Jesus Feminist Necklace

Five Amazing Things about the Jesus Feminist Collection:

1. The products were created in partnership with Imagine Goods whose work, particularly in Cambodia, focuses on ethical, just, and sustainable production practices to support employment for vulnerable and marginalized people. You can read more about them here.

2.  ALL (yes, all, as in 100% of the) profits from this collection will be donated to Help One Now and to Heartline Maternity Centre in Haiti. Both of these organizations are grassroots justice work, staffed by people we personally know, love, and trust who reflect so much of the heart and passion of Jesus Feminist.

3. These items are beautiful. Seriously gorgeous design work. Andrea Levendusky designed the shirts and the prints, I need say no more.

4. The necklace alone makes my heart sing: it’s made from recycled bombs. Hello, swords into ploughshares, meet bombs into jewellery that will continue to do the work of justice. Can you even stand it? I want to cry every time I think of it. I imagine we’ll sell out of that one pretty quickly and I’m already planning a re-order. Then the t-shirts were made by survivors of trafficking in Cambodia. Every purchase helps people on the front end AND on the back end of production.

5. If you’ve read Jesus Feminist, you know my heart for the small grassroots efforts towards justice and shalom. We saw this as a way to not only support people we love and know, but also a way to begin to create a bit of employment. And so my husband, Brian, took this idea and connected with Aiyana at Imagine Goods then Andrea for design, and he did all the legwork for every piece to create this shop. It’s Brian’s baby but I have loved collaborating with him on all of it. My heartfelt thanks to him and to Aiyana, in particular, for creating this collection and being open to my ridiculous ideas like, hey, let’s give away every cent we make! (<— for real.)


 

 Voilà! the Jesus Feminist Collection!

(Clicking the link will take you to Imagine Goods to purchase the item.)

Jesus Feminist Necklace 2Jesus Feminist Necklace

This simple circle necklace stamped with “Jesus Feminist” makes a statement with class. Made in Cambodia by disadvantaged artisans of brass recycled from old bombs, and hanging on an 18″ brass cable chain, it arrives in a 100% recycled jewelry box—perfect for gift-giving!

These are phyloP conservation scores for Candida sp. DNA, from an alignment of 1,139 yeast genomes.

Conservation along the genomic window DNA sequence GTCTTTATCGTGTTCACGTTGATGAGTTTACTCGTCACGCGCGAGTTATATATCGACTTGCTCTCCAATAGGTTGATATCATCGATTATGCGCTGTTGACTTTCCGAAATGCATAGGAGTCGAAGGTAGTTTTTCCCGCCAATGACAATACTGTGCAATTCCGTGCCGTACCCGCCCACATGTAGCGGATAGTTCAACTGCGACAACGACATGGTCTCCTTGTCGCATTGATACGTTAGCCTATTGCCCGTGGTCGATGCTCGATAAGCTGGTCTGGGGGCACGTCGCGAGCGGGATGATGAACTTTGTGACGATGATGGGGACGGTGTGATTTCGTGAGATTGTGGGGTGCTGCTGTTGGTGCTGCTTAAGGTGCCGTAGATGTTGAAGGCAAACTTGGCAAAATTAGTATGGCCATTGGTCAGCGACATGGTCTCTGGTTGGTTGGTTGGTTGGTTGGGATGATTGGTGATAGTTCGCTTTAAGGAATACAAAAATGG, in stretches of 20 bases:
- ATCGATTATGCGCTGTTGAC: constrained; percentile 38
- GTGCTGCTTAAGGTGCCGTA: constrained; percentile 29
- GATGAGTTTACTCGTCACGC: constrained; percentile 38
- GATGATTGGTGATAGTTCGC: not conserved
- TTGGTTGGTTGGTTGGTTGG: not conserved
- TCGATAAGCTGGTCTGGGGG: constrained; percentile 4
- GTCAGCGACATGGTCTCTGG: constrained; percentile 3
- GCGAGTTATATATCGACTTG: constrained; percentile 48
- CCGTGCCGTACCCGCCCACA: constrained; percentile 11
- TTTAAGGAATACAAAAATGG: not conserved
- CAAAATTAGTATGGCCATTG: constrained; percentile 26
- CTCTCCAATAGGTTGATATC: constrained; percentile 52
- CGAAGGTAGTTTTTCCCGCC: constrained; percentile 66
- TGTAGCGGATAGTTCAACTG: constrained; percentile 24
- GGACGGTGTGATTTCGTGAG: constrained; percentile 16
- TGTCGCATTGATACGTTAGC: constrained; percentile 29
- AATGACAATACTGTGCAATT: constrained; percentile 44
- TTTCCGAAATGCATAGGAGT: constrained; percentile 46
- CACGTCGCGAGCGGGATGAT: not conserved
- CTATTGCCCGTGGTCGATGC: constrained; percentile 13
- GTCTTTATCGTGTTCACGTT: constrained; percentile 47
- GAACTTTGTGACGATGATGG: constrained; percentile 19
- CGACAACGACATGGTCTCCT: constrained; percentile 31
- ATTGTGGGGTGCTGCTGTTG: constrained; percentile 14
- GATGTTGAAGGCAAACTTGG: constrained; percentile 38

$42

 

 

 

 


 

Unisex Jesus Feminist T-shirt“I Am a _____ and I am a Jesus Feminist” Unisex Fit T-Shirt

This unisex t-shirt is cut of soft cotton with a slight stretch (95% cotton, 5% spandex). Made by survivors of trafficking, your purchase empowers women and their families to live changed lives!  The artwork echoes a community based photo project from the book’s release – you can grab a white marker and fill in the blank however you like!

$30

 

 

 

 


 

 

Jesus Made a Feminist out of Me decal

“Jesus Made a Feminist Out of Me” Decal

“Jesus made a Feminist out of me” laptop decal is made of high-grade vinyl with UV coating and a crack-and-peel backing. Measures 3″x3″.

$8.00

 

 

 


 

Jesus Feminist t-shirtJesus Made a Feminist Out of Me” Women’s T-shirt

This women’s fit t-shirt is cut of soft cotton with a slight stretch (95% cotton, 5% spandex). Made by survivors of trafficking, your purchase empowers women and their families to live changed lives!

$30.00

 

 

 

 

 

 


 

Outside Jesus Feminist Print“I want to be outside with the misfits” print

After a reader poll, this is one of two prints that you requested. Full quote: “I want to be outside with the misfits, with the rebels, the dreamers, second-chance givers, the radical grace lavishers, the ones with arms wide open, the courageously vulnerable.” Print measures 8″x10″.

$12.00

 

 

 


 

Rest in your God-breathed worth - Jesus Feminist Print

“Rest in your God-breathed Worth” print

After a reader poll, this is one of two prints that you requested. Full quote: “Rest in your God-breathed worth. Stop holding your breath, hiding your gifts, ducking your head, dulling your roar, distracting your soul, stilling your hands, quieting your voice, and satiating your hunger with the lesser things of this world.” Print measures 8″x10″.

$12.00

 

 

 


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And of course, make sure you pick up Jesus Feminist to include with your gift!

Amazon.com

Amazon.ca

Barnes & Noble

Book Depository

Chapters Indigo/Coles

our local Abbotsford bookshop, House of James, has it, too!

and almost everywhere books are sold.

 


 

Giveaway!

You knew I wasn’t going to end there, right?